‘They Are Not a Priority’: Republicans’ Proposed Spending Plan Gets Early Criticism

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By Jeremy Borden

June 30, 2022

“We had a real opportunity to invest in people,” said House Minority Leader Robert Reives, a Chatham County Democrat. “We could have done more than what we’ve done.”

$27.9 billion is, on its face, a lot of money. But for North Carolina’s budget and, especially, for its teachers, it’s a sum that won’t amount to as much as it seems. 

As the General Assembly’s Republican House and Senate leaders announced their proposed budget Tuesday, state employees and others are shaking their heads. The Republicans’ budget provides for an average teacher pay increase of around 4%, while Gov. Roy Cooper had proposed a 7.5% pay raise over two years, among other benefits.

Cooper hasn’t yet commented on the Republicans’ proposal, and final votes on the plan are anticipated Friday. 

“We had a real opportunity to invest in people,” said House Minority Leader Robert Reives, a Chatham County Democrat. “We could have done more than what we’ve done.”

With prices on many goods rising more than 8% and as teachers face mounting demands and a surge in those who are quitting or retiring, many have argued now is the time to invest in a weary workforce. They have plenty of ground to make up: North Carolina ranks 34th in the US for teacher pay, according to the National Education Association.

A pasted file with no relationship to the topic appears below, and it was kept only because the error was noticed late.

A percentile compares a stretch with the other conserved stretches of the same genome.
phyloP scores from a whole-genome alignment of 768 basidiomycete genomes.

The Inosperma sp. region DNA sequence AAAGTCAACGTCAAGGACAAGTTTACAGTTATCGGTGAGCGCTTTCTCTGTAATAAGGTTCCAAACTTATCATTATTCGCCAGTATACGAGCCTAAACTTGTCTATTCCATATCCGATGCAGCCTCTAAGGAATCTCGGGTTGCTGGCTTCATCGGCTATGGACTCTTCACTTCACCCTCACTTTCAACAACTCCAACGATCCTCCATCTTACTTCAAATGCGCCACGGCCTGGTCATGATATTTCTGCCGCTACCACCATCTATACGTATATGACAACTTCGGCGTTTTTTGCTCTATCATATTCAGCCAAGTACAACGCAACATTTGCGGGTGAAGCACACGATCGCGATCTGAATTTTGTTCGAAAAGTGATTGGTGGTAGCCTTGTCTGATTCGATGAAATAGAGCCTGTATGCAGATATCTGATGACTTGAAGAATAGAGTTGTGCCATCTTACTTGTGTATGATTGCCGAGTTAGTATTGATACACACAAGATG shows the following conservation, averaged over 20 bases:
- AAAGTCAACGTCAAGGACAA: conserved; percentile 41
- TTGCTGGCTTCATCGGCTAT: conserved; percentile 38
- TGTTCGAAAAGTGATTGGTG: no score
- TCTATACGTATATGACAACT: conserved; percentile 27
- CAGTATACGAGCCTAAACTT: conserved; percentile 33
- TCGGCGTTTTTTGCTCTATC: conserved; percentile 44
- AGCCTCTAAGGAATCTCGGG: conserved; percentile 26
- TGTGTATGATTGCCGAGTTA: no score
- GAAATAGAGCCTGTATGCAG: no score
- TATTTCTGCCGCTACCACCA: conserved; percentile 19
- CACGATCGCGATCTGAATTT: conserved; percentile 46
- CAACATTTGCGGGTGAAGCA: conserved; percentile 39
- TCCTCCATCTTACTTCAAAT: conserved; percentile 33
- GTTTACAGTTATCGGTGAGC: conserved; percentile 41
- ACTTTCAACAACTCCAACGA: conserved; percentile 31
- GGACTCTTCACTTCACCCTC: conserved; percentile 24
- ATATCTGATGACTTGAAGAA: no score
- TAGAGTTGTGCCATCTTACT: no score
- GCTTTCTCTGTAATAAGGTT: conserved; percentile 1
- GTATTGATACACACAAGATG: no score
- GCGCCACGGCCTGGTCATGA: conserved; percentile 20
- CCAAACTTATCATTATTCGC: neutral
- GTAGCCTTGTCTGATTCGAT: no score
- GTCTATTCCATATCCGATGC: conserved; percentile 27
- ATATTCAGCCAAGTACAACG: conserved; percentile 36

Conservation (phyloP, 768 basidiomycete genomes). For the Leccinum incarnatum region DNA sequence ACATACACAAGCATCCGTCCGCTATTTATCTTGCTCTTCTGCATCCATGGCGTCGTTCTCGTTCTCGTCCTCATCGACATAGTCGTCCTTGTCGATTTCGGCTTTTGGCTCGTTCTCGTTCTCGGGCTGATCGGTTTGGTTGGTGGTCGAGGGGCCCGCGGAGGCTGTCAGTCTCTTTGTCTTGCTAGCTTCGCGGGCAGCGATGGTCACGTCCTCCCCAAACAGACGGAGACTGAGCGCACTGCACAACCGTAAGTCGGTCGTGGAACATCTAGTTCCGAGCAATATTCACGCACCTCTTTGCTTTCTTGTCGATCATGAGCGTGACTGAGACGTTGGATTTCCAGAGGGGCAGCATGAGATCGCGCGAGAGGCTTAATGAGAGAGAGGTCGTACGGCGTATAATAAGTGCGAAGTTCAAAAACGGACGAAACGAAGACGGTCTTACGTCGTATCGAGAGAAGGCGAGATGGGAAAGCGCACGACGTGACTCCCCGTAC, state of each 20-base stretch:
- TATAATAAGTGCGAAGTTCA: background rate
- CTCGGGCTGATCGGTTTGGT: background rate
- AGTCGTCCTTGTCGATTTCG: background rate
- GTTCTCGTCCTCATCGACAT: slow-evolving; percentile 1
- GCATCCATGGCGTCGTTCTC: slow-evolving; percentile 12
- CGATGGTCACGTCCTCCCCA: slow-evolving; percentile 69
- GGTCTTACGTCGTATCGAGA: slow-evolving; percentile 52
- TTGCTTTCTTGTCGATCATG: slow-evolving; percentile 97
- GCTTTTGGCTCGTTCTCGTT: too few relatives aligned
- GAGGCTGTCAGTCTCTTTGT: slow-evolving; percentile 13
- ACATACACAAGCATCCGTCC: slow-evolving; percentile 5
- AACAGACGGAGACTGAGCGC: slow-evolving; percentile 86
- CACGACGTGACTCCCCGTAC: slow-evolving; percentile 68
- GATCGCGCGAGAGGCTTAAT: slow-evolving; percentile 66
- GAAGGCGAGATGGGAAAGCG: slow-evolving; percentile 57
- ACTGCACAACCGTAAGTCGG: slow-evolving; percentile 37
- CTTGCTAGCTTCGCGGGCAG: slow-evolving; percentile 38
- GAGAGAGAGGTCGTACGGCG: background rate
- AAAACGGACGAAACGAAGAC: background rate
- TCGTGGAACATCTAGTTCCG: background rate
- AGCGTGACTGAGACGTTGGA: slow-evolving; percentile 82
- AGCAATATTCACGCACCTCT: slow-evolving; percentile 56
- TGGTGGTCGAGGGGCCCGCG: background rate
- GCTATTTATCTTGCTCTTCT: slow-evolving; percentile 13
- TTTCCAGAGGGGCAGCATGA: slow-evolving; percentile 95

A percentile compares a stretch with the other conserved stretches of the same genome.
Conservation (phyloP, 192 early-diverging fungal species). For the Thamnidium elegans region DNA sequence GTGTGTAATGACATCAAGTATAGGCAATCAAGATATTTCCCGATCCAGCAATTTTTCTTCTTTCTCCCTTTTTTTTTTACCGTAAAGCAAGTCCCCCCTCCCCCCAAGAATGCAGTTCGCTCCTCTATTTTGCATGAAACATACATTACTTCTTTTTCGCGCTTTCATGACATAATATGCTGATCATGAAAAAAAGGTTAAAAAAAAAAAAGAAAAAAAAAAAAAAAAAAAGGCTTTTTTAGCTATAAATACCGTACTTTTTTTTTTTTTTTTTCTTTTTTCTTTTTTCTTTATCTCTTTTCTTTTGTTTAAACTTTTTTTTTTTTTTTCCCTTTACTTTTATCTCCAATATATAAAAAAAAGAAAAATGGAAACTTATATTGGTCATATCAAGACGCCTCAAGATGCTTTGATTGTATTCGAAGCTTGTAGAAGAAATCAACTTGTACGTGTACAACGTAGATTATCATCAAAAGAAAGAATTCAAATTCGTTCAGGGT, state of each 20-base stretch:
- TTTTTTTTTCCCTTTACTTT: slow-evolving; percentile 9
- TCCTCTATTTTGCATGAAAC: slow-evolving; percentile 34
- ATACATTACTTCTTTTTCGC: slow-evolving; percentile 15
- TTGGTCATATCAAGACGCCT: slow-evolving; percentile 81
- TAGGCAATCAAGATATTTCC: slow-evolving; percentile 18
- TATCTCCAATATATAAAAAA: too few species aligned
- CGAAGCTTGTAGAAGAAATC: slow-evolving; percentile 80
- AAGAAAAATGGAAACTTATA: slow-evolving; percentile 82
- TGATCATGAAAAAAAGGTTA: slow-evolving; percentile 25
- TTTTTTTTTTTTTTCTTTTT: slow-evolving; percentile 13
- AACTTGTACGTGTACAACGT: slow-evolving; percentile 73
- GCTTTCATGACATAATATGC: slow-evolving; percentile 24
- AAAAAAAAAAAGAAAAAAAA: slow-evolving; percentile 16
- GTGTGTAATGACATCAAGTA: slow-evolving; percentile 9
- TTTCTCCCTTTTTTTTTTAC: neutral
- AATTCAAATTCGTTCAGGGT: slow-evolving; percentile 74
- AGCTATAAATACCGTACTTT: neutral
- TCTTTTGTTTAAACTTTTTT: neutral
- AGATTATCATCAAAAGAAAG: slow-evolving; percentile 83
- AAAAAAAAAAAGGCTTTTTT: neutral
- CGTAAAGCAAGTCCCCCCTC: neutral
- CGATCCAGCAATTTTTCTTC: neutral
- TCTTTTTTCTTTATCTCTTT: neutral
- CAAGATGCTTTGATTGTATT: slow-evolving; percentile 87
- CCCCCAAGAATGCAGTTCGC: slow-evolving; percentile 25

READ MORE: NC Republicans Seem to Have Changed Their Tune on Medicaid Expansion. So What’s Different?

“Employers in North Carolina and all around the country are responding to their staff shortages by increasing pay and benefits in order to be competitive in the market,” State Employees Association of North Carolina (SEANC) executive director Ardis Watkins said in a statement.  “The State of North Carolina has record staff vacancy rates but the legislature is choosing to hoard money rather than give state employees reason to stay. Budgets are always about priorities. This budget shows state employees and retirees that they are not a priority. So why would they stay?”

Ardis is referring to the fact that on top of the state’s already $4 billion surplus, the plan sets aside an additional $1 billion “into a newly created State Inflationary Reserve,” Senate Leader Phil Berger announced, another savings account to prepare for what the Republican said would be an economic downturn. 

Berger said that the savings are necessary because “this budget takes into account the strain of runaway spending from our federal government that is stretching North Carolinians’ budgets thin, and the burden of skyrocketing fuel prices and inflation.”

In fact, part of the reason why North Carolina and other states’ budgets are in good shape is because of the federal American Rescue Plan.  

The early action also decried the millions set aside to fund building and renovation projects in downtown Raleigh or elsewhere. “While the proposed budget did include nominal increases to teacher salaries, those increases fail to keep pace with inflation,” the NC Justice Center said in an emailed statement. “The budget fails to make the investments necessary to have a constitutional education system… while prioritizing multiple ‘pork’ projects.”


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